Today we continue our series on International Women's Day with an article about Margaret Mimbs, a 44 year veteran with YKK (U.S.A.) Inc. at its manufacturing center in Macon, Georgia.
Since March of 2018, Mimbs has been working as the senior training supervisor at the YKK (U.S.A.) Inc. Talent Education Center at its facility in Macon, Georgia. According to Mimbs, the education center, located next to the facility maintenance in the slide fastener plant, is currently used for training new hires since the company has experienced an influx of new employees within the past year. However, they plan to use it to train employees who work on the floor in the near future.
Having been with the company ever since it first opened its doors in 1974, Mimbs is more than qualified to train new employees. From 1974 to 1978, she was a floor lady for plastic fastener assembly. Then from 1980 to 1985, she was the shipping manager for the plastic fastener 2 plant. In 1986 to 1992, she served as the assembly manager for the plastic fastener 2CFN. Then from 1993 to 2004, she was the plastic fastener spooling manager, and from 2005 to 2017, she was the plastic fastener open and closed assembly manager.
Explaining the type of training that she does, Mimbs says, “On the first day, each employee is issued a locker for his or her personal belongings. We then give them a tour of the Ceridian scan station, the breakrooms and restrooms and where to park while in training. We also give them a tool container that is set up with tools needed during the training.
“Melissa Morin gives them an introduction to YKK. Then I start teaching them the guidelines and expectations, as well as 5S, which is a manufacturing method that uses five Japanese words that have been translated as sort, set in order, shine, standardize and sustain.
“Next, we give an introduction to all of the plants and show them how all of the plants affect the final product.
“I train them on fastener manufacturing, and I get into the parts of a zipper, the parts of a slider and making tape and chain connections using staples and tape, which is more of a hands-on experience. There is also a test on the parts of a zipper.
“On day two, I start getting more into hands-on training showing them the tools and instruments they will be working with. I teach them the correct way to use picks, scissors and tape measures. Micrometers are taught by Kenzie Bond.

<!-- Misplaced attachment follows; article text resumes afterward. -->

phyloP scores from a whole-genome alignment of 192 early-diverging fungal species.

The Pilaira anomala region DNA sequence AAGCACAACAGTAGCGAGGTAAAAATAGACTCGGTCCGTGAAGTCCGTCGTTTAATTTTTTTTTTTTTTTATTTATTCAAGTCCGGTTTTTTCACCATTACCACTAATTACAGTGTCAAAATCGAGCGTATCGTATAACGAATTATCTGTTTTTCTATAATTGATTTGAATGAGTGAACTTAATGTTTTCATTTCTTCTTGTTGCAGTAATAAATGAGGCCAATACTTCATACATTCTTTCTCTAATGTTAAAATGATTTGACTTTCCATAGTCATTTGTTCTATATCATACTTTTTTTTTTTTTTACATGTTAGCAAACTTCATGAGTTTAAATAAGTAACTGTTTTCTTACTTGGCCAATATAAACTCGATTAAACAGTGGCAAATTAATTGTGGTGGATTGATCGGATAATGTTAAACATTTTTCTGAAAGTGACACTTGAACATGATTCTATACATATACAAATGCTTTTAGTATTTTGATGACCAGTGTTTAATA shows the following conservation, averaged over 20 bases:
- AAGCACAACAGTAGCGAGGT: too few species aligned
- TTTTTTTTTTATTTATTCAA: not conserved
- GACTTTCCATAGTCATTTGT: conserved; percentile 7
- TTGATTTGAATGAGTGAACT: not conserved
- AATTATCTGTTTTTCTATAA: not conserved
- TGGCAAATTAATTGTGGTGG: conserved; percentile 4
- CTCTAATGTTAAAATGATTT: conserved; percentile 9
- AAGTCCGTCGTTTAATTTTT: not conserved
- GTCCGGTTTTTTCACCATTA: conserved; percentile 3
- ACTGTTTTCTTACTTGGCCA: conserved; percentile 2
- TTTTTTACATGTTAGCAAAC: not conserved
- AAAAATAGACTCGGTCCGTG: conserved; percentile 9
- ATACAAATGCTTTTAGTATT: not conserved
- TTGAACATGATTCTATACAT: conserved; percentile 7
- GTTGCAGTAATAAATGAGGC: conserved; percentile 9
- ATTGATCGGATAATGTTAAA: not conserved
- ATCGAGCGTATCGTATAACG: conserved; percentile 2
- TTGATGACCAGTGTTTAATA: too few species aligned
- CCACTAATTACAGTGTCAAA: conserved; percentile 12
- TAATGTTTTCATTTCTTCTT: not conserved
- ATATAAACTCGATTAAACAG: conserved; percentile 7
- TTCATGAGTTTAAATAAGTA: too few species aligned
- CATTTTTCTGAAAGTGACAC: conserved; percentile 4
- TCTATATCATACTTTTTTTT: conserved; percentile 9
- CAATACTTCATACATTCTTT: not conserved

“Next, I teach them how to read a ruler and the correct way to measure zippers. We also do hands-on training and an actual test. Then I teach them how to read a job card. There is a test on this as well where they learn how to sort zippers by product and length matching them to a job card.
“Day three is all about quality. Someone from our quality department explains about the types of claims and the cost per claim. This person also explains what is expected of an operator/ mechanic as far as the proper way to inspect their work and the importance of not deviating from their work instructions.
“I train on the types of defects on chain and zippers. We also have an actual test where they do sorting on defective packages that have been put together. We visit the labs, and usually Greg Alexander walks us through the different tests and testing machines.
“Robin Barnhill walks us through the dye lab and goes over everything from how they mix the dyes to the different types of testing they do to make sure our products meet the fire and water requirements.
“We also go out into the slide fastener plant to get hands on training on traceability scanning, making labels and proper inspection. And we train on counting and weighing the product by hand and on setting up the scales.
“There are plenty of power points, packets of sorted material and handouts on all products that are produced at YKK. We add new materials to this list every week on an ongoing basis.
“On the last day, the new hires are issued a tote box with tools that they will need on the job.
“At the end of each day, we 5S our work area and do a survey of that day.”
During the days where Mimbs is not teaching at the education center, she spends her time preparing lesson plans and getting materials ready for the next class, as well as conducting audits on employees who have completed the training.
She says that the training center was started several years ago for mechanics, but since Macon saw a need for training its operators, they started working on getting training materials together last January to train new employees.
When asked what she enjoys the most about working in the Talent Education Center, Mimbs says, “I like meeting new employees and teaching them the correct way to operate machinery and the importance of coming to work and doing their best every day by following the 25 Fundamental Behaviors set forth by YKK. But most of all, I appreciate them thanking me for the things they are taught during the classes.”